Beginners Guides: Crash Recovery - Dealing with the Blue Screen Of Death
A BSOD will strike every
Windows PC at least once. PCSTATS lays out the ground rules to fixing the
problems that can cause a Blue Screen of Death. Or, you can just reinstall
your ENTIRE PC... it's your choice! - Version 2.2.0
If you've ever used Windows,
chances are you've experienced the lovely shade of blue associated with the
famous Windows Stop Error or 'Blue Screen of Death.' This frequent, although
less so in newer operating systems, error occurs whenever Windows senses a
software, hardware or driver error which will not allow it to continue operating
properly. In other words, it happens all the time, for all sorts of
Often, if you're lucky, the
problem will resolve itself with a simple reboot and you may never have to worry
about it again. More typically though, the BSOD is a harbinger of trouble and
you may find yourself faced with another and another until you throw up your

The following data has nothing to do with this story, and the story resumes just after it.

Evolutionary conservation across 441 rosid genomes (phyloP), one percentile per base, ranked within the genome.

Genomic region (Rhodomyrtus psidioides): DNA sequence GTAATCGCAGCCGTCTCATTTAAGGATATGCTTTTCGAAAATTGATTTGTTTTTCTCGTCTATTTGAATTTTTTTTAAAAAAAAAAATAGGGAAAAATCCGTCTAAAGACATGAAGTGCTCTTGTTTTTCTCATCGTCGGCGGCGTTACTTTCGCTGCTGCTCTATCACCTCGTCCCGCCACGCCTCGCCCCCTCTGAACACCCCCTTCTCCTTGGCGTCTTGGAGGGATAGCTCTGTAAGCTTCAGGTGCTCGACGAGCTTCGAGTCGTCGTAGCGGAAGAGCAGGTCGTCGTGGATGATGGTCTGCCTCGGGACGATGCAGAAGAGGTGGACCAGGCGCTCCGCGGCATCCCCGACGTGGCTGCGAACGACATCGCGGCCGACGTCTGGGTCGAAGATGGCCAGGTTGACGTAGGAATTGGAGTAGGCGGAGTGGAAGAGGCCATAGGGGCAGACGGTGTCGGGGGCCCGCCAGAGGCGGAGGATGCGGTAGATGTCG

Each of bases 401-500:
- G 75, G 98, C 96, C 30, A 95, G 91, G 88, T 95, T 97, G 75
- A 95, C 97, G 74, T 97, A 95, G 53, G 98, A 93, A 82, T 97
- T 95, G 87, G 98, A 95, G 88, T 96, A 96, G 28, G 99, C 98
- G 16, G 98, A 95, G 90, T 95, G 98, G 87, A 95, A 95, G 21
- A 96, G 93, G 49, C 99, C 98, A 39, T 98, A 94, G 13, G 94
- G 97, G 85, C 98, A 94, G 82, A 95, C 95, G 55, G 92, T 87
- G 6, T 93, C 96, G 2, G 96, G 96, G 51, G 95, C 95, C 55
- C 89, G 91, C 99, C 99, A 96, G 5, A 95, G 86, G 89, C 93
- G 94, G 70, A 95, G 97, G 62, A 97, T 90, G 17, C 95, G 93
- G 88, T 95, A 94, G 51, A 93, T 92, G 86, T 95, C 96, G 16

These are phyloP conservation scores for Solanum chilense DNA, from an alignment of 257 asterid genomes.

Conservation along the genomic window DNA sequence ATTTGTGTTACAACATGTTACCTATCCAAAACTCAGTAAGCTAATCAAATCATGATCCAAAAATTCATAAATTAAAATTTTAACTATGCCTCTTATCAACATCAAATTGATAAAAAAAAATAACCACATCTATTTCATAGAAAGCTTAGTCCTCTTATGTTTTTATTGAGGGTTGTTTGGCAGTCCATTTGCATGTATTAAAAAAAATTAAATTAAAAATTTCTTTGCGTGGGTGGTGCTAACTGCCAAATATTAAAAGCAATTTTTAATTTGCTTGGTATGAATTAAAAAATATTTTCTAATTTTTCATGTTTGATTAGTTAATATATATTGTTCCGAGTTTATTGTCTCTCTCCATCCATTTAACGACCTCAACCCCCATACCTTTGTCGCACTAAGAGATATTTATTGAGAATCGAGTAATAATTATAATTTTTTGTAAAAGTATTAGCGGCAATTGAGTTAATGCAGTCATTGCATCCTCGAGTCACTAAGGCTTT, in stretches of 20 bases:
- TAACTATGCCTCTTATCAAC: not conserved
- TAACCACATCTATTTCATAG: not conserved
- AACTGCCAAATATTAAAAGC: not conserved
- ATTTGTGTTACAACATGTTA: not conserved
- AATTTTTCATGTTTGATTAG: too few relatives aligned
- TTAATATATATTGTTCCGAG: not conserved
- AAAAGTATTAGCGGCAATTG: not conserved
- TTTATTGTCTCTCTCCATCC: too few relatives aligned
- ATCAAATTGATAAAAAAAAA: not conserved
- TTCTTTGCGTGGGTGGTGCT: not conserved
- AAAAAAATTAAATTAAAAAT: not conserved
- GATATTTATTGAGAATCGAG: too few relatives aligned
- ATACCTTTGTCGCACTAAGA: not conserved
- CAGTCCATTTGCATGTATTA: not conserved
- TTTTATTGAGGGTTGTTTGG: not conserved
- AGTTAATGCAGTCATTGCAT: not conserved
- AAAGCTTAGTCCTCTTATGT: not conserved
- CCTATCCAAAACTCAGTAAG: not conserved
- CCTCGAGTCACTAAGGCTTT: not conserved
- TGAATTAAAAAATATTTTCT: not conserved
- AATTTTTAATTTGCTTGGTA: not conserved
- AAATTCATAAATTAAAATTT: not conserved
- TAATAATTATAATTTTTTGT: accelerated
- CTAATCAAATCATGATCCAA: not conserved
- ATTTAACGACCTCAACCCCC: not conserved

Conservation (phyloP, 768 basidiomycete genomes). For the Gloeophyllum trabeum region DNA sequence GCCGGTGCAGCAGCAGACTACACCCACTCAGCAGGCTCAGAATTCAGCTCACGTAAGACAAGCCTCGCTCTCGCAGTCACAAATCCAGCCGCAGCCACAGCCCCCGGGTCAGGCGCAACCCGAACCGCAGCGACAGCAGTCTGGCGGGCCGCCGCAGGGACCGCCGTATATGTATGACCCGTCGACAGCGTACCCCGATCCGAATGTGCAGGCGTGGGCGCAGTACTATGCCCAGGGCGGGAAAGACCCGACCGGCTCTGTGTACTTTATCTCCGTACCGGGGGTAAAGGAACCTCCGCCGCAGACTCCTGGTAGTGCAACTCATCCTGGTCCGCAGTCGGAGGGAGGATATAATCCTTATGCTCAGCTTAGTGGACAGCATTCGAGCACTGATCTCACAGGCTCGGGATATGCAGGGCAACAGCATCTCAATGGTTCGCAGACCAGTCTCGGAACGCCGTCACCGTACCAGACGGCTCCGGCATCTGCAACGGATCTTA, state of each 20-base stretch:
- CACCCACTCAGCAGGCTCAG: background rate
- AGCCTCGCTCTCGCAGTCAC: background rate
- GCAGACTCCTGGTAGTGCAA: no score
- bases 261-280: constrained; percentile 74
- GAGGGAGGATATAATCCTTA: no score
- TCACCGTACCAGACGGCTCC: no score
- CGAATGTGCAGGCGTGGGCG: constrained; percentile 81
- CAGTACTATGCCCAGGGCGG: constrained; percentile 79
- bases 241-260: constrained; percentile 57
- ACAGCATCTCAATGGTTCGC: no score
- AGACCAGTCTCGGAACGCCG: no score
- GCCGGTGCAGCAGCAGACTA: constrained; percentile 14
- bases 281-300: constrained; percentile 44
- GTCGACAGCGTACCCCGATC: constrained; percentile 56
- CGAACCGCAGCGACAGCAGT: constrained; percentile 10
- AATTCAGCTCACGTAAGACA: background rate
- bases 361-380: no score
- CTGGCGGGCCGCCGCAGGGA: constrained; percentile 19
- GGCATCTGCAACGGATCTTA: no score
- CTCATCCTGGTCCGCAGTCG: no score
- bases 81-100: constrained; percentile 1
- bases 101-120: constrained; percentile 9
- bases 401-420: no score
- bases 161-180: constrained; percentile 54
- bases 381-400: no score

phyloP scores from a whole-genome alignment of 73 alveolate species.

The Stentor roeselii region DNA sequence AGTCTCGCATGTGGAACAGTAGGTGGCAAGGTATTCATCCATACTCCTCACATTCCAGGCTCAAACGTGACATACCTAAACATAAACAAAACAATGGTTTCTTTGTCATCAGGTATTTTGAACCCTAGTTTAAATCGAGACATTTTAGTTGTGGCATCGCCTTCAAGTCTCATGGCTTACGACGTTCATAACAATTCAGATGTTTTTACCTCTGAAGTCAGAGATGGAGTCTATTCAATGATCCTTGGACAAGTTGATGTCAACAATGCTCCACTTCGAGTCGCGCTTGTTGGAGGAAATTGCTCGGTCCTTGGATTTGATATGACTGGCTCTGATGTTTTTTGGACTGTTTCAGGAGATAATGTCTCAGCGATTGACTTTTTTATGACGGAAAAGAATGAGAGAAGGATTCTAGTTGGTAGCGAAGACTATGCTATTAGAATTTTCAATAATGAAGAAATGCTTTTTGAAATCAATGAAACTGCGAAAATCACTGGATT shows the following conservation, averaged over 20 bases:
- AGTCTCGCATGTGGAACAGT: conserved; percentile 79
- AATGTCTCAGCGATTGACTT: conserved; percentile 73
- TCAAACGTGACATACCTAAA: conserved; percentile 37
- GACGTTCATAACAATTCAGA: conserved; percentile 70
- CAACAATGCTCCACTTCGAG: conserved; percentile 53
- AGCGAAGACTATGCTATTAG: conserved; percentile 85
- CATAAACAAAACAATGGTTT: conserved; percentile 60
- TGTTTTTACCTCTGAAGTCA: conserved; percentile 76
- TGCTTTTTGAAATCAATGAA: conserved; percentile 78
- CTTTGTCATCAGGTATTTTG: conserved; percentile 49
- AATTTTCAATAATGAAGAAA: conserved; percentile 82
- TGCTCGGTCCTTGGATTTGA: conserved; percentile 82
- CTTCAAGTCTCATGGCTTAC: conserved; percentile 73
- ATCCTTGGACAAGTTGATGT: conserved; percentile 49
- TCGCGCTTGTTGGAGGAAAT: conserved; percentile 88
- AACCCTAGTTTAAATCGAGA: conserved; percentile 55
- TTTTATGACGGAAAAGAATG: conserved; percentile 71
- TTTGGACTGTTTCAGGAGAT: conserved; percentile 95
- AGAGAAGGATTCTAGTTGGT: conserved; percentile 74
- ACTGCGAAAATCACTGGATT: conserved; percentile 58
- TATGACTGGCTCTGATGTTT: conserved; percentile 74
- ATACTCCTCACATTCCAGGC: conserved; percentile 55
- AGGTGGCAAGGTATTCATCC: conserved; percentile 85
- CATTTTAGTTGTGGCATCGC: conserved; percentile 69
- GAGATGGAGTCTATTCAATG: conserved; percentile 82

hands... but all is not lost.
In this article PCSTATS.com
will walk you through the BSOD in many of its most familiar incarnations. We
will not be exploring and cataloguing what each BSOD means, but rather providing
a set of tools for troubleshooting that you can use to get around any Blue
Screen Of Death, or constant crash issue. Just another step in PCSTATS'
never-ending quest to save your hard earned cash from going to the computer
What is a Blue Screen of Death?
The Blue Screen of Death, or
more properly the 'Windows stop message' occurs when Windows detects a problem
or error from which it cannot recover. The operating system halts and diagnostic
information is displayed on a blue screen. In newer versions of the operating
system, the contents of the PC's memory are dumped to a file for later analysis.
All Windows XP stop errors are
numbered according to the circumstances that caused the error, which assists
enormously in troubleshooting them.